Tuesday, March 29, 2005
4:15 pm
B17 Upson Hall

Computer Science
Spring 2005

Aditya Akella
Carnegie Mellon University

End Point-Based Routing Strategies for Improving Internet Performance

Internet access speeds of large enterprises and educational institutions have improved dramatically over the past few years -- from under 1.5 Mbps to over 100Mbps. However, this higher-speed connectivity is still ineffective at providing end-users with good download performance and robustness from service interruptions. Past studies, including my own, have shown that one of the key reasons for this poor performance is the prevelance of bottleneck links inside various Internet Service Provider (ISP) networks.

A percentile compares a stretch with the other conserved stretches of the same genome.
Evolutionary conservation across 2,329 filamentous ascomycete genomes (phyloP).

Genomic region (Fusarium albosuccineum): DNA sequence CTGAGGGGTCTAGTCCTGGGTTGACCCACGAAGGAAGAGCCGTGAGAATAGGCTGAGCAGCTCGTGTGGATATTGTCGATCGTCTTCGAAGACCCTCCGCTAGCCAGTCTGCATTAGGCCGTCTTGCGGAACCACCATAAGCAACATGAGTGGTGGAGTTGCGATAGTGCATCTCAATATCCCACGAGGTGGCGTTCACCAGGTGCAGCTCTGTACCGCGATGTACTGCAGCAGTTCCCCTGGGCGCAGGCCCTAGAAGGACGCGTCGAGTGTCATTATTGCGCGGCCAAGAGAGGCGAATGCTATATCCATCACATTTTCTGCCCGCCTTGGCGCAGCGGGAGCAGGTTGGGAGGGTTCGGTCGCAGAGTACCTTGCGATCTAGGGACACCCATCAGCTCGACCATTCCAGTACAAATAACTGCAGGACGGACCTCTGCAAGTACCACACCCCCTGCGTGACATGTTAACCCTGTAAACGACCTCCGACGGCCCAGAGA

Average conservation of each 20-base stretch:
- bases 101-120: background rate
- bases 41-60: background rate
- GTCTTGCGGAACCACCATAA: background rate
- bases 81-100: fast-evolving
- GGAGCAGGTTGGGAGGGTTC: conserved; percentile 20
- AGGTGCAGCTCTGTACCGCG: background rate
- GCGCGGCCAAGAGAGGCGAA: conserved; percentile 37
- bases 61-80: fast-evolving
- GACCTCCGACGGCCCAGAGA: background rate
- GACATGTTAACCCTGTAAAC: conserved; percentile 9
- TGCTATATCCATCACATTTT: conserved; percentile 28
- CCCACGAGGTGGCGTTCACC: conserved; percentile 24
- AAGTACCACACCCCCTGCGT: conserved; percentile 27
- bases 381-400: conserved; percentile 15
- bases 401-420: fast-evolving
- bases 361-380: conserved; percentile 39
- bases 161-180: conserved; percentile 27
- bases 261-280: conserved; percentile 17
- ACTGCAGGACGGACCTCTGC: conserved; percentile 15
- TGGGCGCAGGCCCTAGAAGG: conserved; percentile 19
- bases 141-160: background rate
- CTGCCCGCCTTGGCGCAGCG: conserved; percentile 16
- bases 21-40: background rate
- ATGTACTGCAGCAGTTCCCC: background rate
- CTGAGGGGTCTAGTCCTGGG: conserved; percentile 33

In this talk, I will present a study of how end-networks, such as enterprises and universities, can employ a clever Internet route selection technique, called Multihoming Route Control, to avoid these performance bottlenecks and obtain much better Internet performance. Using Internet-scale measurements conducted over Akamai's content distribution infrastructure, I will show that by multihoming to three ISPs, and intelligently scheduling transfers across the ISPs, an end-network could potentially improve its Internet response times and reliability by up to 30%. Furthermore, I will show that the performance and reliability benefits from multihoming are comparable with those from more powerful route selection paradigms, such as Overlay Routing. I will also describe the design and performance evaluation of a route control system that can be deployed by large multihomed enterprises to extract nearly-optimal Internet performance from multihoming.